• Don’t go to bed if you’re not drowsy and ready to sleep. Otherwise, there’s a tendency you’ll force yourself to sleep and ultimately associate restlessness with going to sleep. 
  • Don’t drink a lot of liquid before going to bed. This will minimize the chances of waking in the middle of the night to go to the bathroom.
  • Avoid using electronic devices at night. The light from mobile phones and computers can be overstimulating and keep you awake.
  • Establish a consistent sleep-wake cycle. Practice sleeping at the same time every night and waking up at the same time every day, even on weekends. The more predictable your sleep-wake time is, the more your mind will be trained to follow that schedule.
  • Exercise regularly. There’s solid evidence that exercising helps you fall asleep faster and improve the quality of your sleep.

Strong mental health sits on top of the foundation of physical fitness. And just like exercise, getting sufficient sleep is crucial in feeling mentally strong.

3. Find a Relaxation Technique That Works for You

People telling you to “just relax” can be annoying at times. After all, it’s easier said than done if they’re not the one who’s stressed out.

Although stress is a natural part of life, letting it wreak havoc in your mind can be detrimental to your mental health. If there are several things on your mind all at once and it’s getting too noisy to think clearly, it’s time to step back a little by relaxing.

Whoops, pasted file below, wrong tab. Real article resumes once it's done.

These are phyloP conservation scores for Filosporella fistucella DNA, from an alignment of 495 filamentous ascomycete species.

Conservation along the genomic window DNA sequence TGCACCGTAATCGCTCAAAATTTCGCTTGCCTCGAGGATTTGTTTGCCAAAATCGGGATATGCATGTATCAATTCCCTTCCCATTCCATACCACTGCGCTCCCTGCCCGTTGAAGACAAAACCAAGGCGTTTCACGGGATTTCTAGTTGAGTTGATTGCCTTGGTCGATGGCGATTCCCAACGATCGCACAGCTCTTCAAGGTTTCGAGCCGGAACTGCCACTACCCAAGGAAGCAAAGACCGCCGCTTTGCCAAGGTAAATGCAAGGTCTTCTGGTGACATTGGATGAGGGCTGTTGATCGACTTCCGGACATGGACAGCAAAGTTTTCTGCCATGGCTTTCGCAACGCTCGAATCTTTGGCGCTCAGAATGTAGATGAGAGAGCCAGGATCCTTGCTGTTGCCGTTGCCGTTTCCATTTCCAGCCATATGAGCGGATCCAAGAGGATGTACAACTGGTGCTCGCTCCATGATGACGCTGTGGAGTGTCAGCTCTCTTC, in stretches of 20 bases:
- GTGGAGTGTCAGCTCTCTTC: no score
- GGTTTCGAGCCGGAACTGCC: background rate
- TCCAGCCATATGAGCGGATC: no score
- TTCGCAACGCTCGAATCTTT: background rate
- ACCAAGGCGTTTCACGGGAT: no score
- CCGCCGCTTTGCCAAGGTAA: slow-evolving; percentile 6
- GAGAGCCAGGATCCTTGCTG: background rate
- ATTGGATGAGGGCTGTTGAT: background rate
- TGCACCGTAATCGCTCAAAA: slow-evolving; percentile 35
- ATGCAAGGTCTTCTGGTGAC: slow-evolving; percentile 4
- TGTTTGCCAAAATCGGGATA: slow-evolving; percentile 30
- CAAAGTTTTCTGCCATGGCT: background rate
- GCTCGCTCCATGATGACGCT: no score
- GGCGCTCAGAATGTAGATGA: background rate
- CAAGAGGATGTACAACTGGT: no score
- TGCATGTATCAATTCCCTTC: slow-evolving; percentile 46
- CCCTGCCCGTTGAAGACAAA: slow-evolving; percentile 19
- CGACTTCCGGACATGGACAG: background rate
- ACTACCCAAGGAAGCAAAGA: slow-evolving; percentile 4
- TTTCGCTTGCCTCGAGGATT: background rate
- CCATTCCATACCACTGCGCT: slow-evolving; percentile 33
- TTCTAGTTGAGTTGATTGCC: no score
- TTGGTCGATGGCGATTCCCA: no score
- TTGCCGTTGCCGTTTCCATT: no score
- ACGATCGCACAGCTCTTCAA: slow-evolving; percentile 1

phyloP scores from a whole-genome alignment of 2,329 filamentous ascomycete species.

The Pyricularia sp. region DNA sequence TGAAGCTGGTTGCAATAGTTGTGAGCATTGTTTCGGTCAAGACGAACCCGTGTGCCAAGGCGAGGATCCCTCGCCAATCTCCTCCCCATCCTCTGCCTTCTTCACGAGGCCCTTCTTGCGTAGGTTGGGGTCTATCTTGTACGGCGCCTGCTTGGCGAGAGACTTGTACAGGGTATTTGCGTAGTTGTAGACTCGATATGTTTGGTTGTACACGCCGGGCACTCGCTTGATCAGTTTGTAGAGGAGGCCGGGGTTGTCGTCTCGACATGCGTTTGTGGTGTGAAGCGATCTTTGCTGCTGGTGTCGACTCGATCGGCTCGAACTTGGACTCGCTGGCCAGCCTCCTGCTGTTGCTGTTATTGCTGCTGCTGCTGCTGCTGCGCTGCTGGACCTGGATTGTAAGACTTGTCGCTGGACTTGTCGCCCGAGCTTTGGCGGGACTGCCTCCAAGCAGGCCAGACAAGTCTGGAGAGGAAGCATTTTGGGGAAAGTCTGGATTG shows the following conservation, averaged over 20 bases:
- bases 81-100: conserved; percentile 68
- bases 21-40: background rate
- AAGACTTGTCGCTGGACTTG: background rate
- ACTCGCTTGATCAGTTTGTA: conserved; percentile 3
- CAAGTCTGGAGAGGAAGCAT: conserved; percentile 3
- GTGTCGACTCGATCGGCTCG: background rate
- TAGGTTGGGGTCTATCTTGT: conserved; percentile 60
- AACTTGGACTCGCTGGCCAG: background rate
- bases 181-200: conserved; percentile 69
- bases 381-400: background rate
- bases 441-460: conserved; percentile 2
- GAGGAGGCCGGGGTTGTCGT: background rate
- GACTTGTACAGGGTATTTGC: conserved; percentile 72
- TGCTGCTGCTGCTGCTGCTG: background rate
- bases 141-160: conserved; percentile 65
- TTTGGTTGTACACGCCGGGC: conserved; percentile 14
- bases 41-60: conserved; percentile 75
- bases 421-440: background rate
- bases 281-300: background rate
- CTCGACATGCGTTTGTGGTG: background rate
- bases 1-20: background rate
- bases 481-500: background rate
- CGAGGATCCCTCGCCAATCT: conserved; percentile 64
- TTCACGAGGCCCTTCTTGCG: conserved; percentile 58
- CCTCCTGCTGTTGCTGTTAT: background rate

• Deep breathing sends a signal to your brain, telling it to calm down. Take slow, deep breaths pushing your belly out as you breathe in through your nose. 

Breathe out through pursed lips, allowing your belly to go in as you push all the air out. Repeat this three to ten times. 

  • Progressive relaxation involves tensing each muscle group for five seconds and relaxing them for 10 to 20 seconds before moving on to the next muscle group.
  • Guided imagery is a relaxation technique that involves imagining experiences, scenes, and places that soothe you. This is especially helpful when your mind is overloaded with negative thoughts.

Other Relaxing Activities To Improve Mental Health

If keeping still doesn’t help you relax, try active relaxation instead. Pilates, gentle stretching, walking, and similar activities can give your mind a break so you can refocus. 

Two people going for a walk in a park

Strengthen Your Mental Health With the Right Program 

Poor mental health is often one of the major contributing factors to addiction. It can lead to alcohol and substance abuse—or it can make people with substance abuse disorder suffer from distorted thinking and behaviours.

Freedom From Addiction understands the importance of keeping your mental health in check. That’s why we offer a wide range of programs designed to address and help clients cope with mental health issues so they don’t turn to alcohol or drugs as a solution. 

While our list of habits to improve mental health is a great primary resource, it shouldn’t substitute professional help. If you still find yourself struggling, get in touch with us for more information about how our programs can help you. Remember: you don’t have to go through the journey towards better mental health all alone.